Wednesday, March 28, 2012

Some Thoughts on the Ngram Viewer

Searching "lots of books," 1900-2000 

March 28, 2012 -- RBM will present "The Massacre in Magical Realism: Some Thoughts on Las Bananeras and the Ngram Viewer" at the 2012 Midwestern Conference on Literature, Language, and Media. The conference takes place March 30-31 at Northern Illinois University in DeKalb. RBM's paper explores the historicity of Gabriel García Márquez’s One Hundred Years of Solitude with help from Salman Rushdie's Midnight's Children and Google's Ngram Viewer, pictured above. An excerpt:
What’s seems worth noting, as this rumination's coda, is the near-absence of the events of December 1928 from this data set. Searching for "banana massacre" (and "Santa Marta massacre," as it's also known), produces a flat line up until the late 1960s, when One Hundred Years first reaches audiences, then minor bursts of consciousness, or so it would appear, as García Márquez wins the Nobel prize in 1982 and finally reaches a far-flung literati. Soaring above this line, ever since the 1920s—up and down and up again, sometimes more than a dozen data points higher (we imagine) into all of literature—we find the terms "Jallianwala Bagh massacre" (and  "Amritsar massacre," as it was first known). More bluntly, and as the closing chapters of One Hundred Years attest, it was the bananeras, not General Dyer's tangled villagers, who with the disappearance of a banana company disappeared from Western thought.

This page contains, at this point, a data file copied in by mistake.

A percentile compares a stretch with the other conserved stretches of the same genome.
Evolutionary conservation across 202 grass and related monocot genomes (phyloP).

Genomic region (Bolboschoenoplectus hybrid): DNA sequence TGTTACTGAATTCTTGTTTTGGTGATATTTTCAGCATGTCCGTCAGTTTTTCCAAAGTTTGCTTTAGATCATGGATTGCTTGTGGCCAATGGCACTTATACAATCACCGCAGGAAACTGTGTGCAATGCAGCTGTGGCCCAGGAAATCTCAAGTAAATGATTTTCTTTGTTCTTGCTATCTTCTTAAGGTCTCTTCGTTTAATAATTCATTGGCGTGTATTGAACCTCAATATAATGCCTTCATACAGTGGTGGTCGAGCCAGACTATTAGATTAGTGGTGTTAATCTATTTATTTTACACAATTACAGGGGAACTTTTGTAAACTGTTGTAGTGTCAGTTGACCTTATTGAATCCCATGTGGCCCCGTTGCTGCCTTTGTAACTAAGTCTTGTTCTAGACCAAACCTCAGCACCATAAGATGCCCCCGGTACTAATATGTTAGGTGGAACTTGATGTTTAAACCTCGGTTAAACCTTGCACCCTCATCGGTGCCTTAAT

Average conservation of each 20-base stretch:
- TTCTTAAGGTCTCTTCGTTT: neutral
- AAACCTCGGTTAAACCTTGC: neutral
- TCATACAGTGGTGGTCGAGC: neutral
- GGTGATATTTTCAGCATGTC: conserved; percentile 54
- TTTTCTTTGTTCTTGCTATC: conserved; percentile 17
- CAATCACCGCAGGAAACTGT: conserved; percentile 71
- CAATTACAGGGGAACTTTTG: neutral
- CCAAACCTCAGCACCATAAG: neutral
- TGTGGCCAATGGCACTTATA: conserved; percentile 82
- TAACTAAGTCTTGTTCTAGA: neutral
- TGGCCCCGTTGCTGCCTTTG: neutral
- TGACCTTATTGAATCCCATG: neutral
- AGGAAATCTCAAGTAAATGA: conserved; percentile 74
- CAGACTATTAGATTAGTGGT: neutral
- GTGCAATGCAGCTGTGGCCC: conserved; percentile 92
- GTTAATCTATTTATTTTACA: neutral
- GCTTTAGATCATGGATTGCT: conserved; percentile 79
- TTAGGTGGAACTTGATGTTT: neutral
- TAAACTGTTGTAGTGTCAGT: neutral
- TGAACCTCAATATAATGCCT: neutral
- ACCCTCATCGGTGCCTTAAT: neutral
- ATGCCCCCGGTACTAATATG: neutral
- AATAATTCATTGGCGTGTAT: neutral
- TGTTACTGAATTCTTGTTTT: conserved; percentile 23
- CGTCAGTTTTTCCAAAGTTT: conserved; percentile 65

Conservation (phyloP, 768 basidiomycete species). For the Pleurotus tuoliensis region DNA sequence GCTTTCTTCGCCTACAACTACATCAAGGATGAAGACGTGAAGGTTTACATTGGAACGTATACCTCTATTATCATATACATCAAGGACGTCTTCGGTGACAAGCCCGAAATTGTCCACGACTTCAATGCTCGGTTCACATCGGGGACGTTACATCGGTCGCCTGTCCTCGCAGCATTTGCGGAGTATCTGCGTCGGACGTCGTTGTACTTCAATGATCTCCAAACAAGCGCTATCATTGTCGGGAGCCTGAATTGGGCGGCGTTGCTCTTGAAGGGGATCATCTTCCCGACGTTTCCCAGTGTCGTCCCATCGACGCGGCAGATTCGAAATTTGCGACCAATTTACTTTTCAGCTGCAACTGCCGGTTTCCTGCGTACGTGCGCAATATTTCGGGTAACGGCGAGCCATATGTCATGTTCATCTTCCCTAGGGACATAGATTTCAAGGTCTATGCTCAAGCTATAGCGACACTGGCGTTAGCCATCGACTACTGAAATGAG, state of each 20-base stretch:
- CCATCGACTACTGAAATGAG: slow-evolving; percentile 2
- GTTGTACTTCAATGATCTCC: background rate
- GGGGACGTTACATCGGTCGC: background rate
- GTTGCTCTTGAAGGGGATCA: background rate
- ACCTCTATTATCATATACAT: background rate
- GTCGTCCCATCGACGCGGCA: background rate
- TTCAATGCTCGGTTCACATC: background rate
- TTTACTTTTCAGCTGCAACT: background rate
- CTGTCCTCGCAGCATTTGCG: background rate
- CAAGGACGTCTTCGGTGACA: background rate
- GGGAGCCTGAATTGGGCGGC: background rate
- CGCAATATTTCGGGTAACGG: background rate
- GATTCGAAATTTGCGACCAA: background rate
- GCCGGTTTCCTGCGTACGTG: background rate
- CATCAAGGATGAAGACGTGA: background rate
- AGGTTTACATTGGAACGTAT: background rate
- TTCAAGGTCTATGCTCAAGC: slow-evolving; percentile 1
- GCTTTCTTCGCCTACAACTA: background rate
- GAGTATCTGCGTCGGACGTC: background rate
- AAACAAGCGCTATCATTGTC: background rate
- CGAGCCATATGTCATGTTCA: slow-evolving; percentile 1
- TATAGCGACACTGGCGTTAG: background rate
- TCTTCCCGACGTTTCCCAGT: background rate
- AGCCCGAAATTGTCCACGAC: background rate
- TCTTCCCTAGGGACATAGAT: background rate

Moderating RBM's panel, which also includes criticism of newspaper op-eds and ethnic identity in poetry: Ibis Gómez-Vega, a novelist and professor of English at Northern Illinois. There's more information at

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